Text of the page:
Tuesday, October 6, 2009

'Madea' actor-director Tyler Perry reveals history of childhood abuse, molestation on Web site

Filmmaker Tyler Perry, who is promoting a new movie about an abused teenager, has gone public with brutal memories of his own childhood beatings and molestation.

In an email to fans that has Perry's admirers buzzing, he recounts various examples of terrible childhood mistreatment - from his father beating him senseless to a neighbor woman molesting him at age 10.

Even his grandmother, the mother of his hated father, became a threat when she objected to his weekly allergy shot, he recalls.

"Ain't nothing wrong with that damn boy - he just got germs on him. Stop wasting all that money," she said, he recalled.

"She came and got me out of the living room leaving my Matchbox cars on the floor. She said she was going to kill these germs on me once and for all. She gave me a bath in ammonia."

Perry, 38, fled his abusive home in New Orleans and, after a period of homelessness and struggle, became a writer, director, actor and producer.

He is now a mega-millionaire and one of the world's most influential black filmmakers. He is the producer of "Tyler Perry's House of Payne" on TV and his movies, including "Diary of a Mad Black Woman," "Madea's Family Reunion" and "I Can Do Bad All By Myself" have grossed $400 million.

Along with Oprah Winfrey, he executive produced "Precious," the story of an illiterate obese teen mom struggling to rise above horrible sexual and mental abuse. The movie opens nationally Nov. 6.

Perry has made no secret of his unhappy childhood and speaks often of his abusive father, but the raw details in his email were new revelations.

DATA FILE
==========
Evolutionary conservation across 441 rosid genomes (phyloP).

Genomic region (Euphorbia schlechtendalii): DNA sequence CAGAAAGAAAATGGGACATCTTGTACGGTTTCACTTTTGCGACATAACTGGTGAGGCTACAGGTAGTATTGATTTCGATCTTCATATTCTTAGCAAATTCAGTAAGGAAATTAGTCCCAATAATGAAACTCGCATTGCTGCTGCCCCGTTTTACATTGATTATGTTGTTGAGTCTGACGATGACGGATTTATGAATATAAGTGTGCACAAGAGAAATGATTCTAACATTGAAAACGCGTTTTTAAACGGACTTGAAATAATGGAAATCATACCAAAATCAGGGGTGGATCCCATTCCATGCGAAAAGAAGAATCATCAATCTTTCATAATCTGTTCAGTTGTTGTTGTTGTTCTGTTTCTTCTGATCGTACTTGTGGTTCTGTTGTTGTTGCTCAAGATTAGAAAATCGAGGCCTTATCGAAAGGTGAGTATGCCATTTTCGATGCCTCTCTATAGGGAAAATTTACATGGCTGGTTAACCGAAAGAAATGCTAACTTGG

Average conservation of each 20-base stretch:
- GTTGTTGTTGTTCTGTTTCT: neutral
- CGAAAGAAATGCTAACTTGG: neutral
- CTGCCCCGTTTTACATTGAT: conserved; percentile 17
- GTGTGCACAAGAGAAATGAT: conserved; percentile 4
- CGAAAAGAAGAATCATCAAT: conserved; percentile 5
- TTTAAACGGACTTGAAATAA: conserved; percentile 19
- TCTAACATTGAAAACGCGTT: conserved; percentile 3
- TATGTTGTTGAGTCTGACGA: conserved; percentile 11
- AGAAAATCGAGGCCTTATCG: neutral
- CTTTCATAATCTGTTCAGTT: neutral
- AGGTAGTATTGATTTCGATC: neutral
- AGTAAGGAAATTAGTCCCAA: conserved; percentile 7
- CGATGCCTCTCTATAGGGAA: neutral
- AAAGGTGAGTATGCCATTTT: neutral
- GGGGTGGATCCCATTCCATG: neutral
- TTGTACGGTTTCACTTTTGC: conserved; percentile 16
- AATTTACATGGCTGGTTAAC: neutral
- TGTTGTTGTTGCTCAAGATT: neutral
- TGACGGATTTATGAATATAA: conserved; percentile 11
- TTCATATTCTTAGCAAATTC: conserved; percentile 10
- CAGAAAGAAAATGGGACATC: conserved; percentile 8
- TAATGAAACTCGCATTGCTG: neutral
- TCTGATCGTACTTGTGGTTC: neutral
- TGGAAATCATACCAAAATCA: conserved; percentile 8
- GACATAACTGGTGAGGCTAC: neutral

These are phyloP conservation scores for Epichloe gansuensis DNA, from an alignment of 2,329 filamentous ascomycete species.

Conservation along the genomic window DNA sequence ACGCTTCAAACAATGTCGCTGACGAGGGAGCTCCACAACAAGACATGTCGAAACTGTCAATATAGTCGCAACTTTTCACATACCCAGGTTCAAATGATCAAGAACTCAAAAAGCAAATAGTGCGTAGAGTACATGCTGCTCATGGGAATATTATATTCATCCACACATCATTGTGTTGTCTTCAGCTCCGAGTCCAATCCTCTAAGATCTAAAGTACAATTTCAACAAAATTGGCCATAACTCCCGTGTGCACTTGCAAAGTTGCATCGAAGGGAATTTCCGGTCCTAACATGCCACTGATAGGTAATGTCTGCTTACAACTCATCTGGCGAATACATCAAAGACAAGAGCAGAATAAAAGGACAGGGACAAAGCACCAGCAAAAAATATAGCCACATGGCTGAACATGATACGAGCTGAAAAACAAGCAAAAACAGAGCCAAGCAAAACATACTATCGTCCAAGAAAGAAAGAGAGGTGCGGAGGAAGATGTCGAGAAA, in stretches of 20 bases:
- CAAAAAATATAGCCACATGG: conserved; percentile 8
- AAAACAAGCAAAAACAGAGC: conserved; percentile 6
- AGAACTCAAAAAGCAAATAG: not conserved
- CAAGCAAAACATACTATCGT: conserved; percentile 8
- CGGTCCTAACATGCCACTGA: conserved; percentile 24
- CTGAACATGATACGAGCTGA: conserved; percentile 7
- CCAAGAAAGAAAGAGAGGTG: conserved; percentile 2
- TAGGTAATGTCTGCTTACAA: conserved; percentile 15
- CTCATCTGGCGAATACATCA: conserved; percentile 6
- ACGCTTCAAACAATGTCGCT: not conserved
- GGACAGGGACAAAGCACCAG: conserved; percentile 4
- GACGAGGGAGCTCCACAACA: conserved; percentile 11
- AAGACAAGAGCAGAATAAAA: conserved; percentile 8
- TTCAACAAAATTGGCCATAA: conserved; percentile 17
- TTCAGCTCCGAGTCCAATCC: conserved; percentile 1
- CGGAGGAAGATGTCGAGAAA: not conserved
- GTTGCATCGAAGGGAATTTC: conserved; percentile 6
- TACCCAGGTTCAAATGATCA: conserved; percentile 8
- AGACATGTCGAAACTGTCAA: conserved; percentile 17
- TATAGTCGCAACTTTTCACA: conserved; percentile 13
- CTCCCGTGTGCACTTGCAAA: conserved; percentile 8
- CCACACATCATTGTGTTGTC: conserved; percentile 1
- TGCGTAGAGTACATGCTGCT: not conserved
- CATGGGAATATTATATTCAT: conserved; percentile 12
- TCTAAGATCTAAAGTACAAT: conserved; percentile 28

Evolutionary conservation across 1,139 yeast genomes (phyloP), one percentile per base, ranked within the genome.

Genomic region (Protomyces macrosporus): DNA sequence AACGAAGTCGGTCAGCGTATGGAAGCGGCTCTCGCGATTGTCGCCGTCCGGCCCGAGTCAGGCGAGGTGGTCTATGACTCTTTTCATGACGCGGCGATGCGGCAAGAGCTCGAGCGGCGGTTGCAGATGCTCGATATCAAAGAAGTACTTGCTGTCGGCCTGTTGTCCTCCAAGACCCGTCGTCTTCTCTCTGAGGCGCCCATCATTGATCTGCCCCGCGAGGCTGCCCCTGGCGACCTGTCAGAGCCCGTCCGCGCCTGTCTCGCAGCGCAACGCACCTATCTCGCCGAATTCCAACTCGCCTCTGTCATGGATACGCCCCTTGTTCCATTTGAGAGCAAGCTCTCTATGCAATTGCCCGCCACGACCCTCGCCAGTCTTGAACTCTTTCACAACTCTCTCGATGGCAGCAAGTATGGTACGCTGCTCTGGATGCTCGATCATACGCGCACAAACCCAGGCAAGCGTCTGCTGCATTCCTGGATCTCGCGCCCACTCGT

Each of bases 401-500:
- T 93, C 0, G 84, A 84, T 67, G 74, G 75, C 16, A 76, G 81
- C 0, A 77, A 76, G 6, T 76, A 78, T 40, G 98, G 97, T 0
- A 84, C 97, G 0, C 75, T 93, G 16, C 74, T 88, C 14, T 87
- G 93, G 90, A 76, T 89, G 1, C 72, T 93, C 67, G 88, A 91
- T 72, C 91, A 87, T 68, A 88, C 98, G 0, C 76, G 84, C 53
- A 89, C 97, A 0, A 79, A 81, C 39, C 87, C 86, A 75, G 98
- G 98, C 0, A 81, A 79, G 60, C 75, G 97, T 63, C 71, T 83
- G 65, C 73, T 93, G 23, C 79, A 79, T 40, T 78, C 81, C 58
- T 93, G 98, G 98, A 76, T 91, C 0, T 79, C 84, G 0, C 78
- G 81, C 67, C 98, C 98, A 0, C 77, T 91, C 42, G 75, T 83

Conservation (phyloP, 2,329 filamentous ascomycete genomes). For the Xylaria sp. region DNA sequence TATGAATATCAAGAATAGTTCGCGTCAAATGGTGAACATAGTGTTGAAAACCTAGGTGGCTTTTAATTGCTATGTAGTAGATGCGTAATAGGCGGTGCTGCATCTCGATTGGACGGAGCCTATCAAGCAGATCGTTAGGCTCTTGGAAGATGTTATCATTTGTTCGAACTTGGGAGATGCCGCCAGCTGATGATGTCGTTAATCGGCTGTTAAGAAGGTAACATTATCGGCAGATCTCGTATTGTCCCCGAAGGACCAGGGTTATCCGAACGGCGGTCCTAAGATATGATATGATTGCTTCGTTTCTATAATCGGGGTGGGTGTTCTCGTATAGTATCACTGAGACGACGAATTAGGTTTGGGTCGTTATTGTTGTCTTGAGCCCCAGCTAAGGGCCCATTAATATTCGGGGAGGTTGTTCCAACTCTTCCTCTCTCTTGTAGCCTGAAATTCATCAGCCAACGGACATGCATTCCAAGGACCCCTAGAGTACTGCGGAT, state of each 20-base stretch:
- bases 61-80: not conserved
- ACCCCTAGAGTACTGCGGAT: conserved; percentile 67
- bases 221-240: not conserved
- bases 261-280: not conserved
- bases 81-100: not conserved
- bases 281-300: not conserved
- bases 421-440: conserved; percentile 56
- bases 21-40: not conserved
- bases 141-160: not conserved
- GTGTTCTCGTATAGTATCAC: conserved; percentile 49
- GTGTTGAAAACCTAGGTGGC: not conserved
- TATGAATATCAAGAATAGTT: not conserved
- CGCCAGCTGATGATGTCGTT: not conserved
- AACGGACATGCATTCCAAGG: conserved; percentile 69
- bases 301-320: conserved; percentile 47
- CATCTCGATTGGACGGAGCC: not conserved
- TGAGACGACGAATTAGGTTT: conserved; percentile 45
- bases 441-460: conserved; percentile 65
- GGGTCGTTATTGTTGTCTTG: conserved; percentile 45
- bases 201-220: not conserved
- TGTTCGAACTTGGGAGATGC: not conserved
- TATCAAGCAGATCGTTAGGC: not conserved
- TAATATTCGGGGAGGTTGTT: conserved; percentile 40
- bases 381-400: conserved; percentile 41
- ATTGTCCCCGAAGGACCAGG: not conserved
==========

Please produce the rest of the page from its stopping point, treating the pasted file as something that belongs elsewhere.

"I'm tired of holding this in. I don't know what to do with it anymore, so, I've decided to give some of it away," he wrote in Saturday's email, which was also posted on his website.

He recounted being beaten by his father for reading books and filching cookies.

"He got the vacuum cleaner extension cord and trapped me in a room and beat me until the skin was coming off my back. To this day, I don't know what would make a person do something like that to a child," Perry wrote.

Without elaborating on what seems to be another molestation incident, he mentioned "a man that I knew from church when I was a kid" who had died broke and whose family asked Perry to pay for the funeral.

"I quickly said no, but I wish I would have said yes. There is something so powerful to me in burying the man that molested me," Perry wrote.

"I would have dug the grave myself."

Perry said God sustained him, and provided comfort in his darkest times.

Terrie Williams, author of "Black Pain: It Just Looks Like We're Not Hurting," praised Perry for sharing his old misery.

"When someone like Tyler Perry posts this kind of personal message it helps to free others," Williams said.

"People are suffering unspeakable, horrific horrors and they live with those secrets that tear them up inside," she said.

"There are countless numbers of people who have been violated and haven't addressed their pain and that leads to depression, or self medicating, drinking, drug abuse, compulsive shopping when you don't have any money or eating disorders. Share your story to liberate yourself and get help."

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